One common hindrance to autoregulation is the competitive nature of athletes. This drive inherently pushes many of us to overdo it–we constantly strive to set new personal bests and perform better than we did before. Intentionally putting forth anything less than your best effort can be difficult to swallow, even with the knowledge that it’s for your long-term benefit.

The subjectivity of it can also be problematic in a variety of ways. How do you know if you’re adjusting your training volume for the right reasons? Our brains may easily confuse “my body can’t handle more than this” with “I just don’t feel like it today.”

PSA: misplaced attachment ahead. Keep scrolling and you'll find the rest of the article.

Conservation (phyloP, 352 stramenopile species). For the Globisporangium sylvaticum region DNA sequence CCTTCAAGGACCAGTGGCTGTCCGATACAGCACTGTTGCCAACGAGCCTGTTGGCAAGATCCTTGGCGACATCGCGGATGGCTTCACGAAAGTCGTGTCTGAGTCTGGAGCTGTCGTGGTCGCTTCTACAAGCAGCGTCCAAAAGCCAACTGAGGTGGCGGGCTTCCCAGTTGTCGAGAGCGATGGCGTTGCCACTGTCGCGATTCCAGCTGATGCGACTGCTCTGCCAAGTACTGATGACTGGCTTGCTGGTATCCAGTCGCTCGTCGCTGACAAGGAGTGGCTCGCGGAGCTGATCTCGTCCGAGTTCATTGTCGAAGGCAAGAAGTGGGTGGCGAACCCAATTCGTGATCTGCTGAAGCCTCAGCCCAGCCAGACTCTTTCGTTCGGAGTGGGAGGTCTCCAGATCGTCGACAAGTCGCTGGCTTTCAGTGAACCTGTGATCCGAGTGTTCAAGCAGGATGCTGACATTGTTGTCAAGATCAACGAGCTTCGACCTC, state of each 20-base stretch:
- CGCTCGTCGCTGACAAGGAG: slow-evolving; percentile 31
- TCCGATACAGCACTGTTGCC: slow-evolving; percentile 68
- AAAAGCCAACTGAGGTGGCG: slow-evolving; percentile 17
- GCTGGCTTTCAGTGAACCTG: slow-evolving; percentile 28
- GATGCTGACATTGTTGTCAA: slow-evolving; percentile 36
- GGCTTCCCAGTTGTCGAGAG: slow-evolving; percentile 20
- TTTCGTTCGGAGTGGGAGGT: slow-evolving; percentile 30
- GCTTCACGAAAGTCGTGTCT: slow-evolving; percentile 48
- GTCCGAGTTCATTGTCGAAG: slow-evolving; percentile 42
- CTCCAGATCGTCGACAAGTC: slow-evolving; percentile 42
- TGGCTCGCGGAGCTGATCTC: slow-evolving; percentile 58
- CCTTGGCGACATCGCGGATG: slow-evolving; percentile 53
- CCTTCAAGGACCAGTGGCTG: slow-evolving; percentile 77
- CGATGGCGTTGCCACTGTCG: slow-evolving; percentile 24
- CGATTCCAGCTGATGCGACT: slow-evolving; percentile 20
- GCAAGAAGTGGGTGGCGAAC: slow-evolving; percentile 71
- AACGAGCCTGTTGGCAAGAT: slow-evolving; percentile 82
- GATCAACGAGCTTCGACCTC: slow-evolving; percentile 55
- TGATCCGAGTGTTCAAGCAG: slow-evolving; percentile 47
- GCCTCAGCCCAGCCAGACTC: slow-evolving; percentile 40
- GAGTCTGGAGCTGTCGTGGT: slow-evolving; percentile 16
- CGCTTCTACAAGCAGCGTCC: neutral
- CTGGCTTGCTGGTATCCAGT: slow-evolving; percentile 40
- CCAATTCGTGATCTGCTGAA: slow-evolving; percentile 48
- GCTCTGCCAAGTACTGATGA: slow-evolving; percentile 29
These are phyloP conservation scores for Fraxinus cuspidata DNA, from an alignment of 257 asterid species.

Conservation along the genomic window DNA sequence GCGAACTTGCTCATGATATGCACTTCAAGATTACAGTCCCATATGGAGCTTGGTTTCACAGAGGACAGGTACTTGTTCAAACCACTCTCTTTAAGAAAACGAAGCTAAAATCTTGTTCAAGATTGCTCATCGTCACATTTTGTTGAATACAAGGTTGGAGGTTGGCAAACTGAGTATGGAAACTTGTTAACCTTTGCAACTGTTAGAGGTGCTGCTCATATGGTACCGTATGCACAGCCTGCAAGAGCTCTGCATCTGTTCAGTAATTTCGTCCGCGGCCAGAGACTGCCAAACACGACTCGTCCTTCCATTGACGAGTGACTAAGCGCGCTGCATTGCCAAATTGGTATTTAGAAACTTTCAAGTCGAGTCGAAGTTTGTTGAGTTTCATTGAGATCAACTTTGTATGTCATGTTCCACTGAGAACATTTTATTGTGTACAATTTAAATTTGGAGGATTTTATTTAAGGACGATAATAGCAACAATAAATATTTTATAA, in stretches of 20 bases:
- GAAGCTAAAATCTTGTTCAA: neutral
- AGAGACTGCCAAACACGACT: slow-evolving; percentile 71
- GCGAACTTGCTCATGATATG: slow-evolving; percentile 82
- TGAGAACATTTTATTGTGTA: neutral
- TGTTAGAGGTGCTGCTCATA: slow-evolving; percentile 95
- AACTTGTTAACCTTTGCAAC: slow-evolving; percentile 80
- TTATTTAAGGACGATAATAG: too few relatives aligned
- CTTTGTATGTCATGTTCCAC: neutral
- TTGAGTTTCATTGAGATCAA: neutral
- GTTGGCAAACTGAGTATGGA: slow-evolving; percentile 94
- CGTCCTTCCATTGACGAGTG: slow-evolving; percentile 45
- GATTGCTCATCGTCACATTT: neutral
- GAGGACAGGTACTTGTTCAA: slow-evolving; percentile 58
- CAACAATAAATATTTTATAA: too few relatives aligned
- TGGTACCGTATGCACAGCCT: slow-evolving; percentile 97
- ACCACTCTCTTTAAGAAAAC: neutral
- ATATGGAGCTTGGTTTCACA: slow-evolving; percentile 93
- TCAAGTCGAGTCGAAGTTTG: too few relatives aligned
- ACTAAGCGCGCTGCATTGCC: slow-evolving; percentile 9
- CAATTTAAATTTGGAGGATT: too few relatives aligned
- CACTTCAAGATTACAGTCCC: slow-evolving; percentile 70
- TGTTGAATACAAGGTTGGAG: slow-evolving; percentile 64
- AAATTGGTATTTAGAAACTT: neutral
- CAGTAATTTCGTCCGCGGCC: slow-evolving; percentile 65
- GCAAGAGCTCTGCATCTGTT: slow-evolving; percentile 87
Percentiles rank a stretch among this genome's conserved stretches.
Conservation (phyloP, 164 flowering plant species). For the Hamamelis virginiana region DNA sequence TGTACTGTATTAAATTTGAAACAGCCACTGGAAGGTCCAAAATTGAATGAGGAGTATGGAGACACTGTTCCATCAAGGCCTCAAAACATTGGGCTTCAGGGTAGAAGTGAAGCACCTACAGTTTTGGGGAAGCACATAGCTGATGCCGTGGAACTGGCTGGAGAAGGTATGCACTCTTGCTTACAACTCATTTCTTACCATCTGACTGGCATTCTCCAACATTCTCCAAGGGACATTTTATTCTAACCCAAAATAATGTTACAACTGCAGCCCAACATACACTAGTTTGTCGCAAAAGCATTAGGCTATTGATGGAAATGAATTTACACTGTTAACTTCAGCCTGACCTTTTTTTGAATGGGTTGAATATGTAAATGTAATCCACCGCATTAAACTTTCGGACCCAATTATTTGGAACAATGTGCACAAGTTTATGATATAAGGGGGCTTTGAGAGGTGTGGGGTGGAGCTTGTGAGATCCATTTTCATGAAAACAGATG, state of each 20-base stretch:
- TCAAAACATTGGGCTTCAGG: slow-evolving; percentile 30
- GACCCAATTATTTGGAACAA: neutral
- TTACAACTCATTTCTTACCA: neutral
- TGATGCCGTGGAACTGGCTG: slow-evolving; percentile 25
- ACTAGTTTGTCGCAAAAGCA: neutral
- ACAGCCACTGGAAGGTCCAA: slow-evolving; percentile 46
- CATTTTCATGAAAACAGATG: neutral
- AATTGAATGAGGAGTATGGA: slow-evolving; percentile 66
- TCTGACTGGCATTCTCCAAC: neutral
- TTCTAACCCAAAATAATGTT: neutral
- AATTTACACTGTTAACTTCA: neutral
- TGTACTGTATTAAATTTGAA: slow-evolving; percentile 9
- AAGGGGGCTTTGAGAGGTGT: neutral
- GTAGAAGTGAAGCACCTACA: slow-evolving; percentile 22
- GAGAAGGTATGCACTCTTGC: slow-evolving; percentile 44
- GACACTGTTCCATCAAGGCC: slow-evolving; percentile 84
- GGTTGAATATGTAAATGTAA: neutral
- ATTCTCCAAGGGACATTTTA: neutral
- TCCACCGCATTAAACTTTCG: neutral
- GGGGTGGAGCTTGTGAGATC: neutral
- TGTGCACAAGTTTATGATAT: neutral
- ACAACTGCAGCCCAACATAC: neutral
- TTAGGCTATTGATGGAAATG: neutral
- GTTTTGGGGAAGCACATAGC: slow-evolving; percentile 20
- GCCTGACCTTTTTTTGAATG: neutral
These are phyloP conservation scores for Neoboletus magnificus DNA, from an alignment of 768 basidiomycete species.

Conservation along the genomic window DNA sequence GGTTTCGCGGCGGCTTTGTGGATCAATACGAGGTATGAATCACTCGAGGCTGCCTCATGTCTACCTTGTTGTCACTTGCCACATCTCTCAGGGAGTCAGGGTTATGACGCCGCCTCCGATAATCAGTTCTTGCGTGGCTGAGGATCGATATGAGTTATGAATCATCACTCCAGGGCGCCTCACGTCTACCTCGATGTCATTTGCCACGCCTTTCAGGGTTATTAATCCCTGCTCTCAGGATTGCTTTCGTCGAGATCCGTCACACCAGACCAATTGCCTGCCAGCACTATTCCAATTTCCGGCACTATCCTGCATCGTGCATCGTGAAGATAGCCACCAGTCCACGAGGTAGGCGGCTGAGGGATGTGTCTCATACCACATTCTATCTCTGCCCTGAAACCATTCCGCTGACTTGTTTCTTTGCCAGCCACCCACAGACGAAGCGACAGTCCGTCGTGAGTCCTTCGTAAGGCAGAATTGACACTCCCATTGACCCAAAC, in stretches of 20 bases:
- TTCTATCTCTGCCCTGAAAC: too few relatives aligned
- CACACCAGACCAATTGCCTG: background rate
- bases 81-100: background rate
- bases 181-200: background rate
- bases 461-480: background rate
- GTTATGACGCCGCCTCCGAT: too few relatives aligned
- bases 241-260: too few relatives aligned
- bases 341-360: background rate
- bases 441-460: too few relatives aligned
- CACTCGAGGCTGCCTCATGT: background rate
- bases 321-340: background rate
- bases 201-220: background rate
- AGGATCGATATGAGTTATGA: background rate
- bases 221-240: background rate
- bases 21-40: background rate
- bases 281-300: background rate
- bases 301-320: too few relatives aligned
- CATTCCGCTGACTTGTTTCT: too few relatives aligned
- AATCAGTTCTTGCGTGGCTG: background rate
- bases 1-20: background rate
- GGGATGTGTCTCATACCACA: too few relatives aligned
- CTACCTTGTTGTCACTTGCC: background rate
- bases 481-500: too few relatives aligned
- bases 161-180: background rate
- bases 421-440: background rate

On top of that, the way our bodies are feeling is often misleading…

 

WHOOP: The Perfect Tool for Autoregulation

Our Founder and CEO Will Ahmed started WHOOP after being a college athlete who regularly overtrained. He realized that how he was feeling was not a reliable indicator of his body’s readiness to perform, so he set out to create a product that was.

He discovered that by tracking things like resting heart rate, heart rate variability, respiratory rate and sleep, we could unlock secrets our bodies are trying to tell us and better understand our ability to execute at a high level.

WHOOP uses this biometric data to calculate your recovery each morning–how prepared your body is to take on strain. Our strain metric quantifies the cardiovascular exertion put on your body, over the course of an entire day and for individual workouts and activities. Inspired by the Borg Scale, WHOOP strain is an objective measure of the impact of your exercise.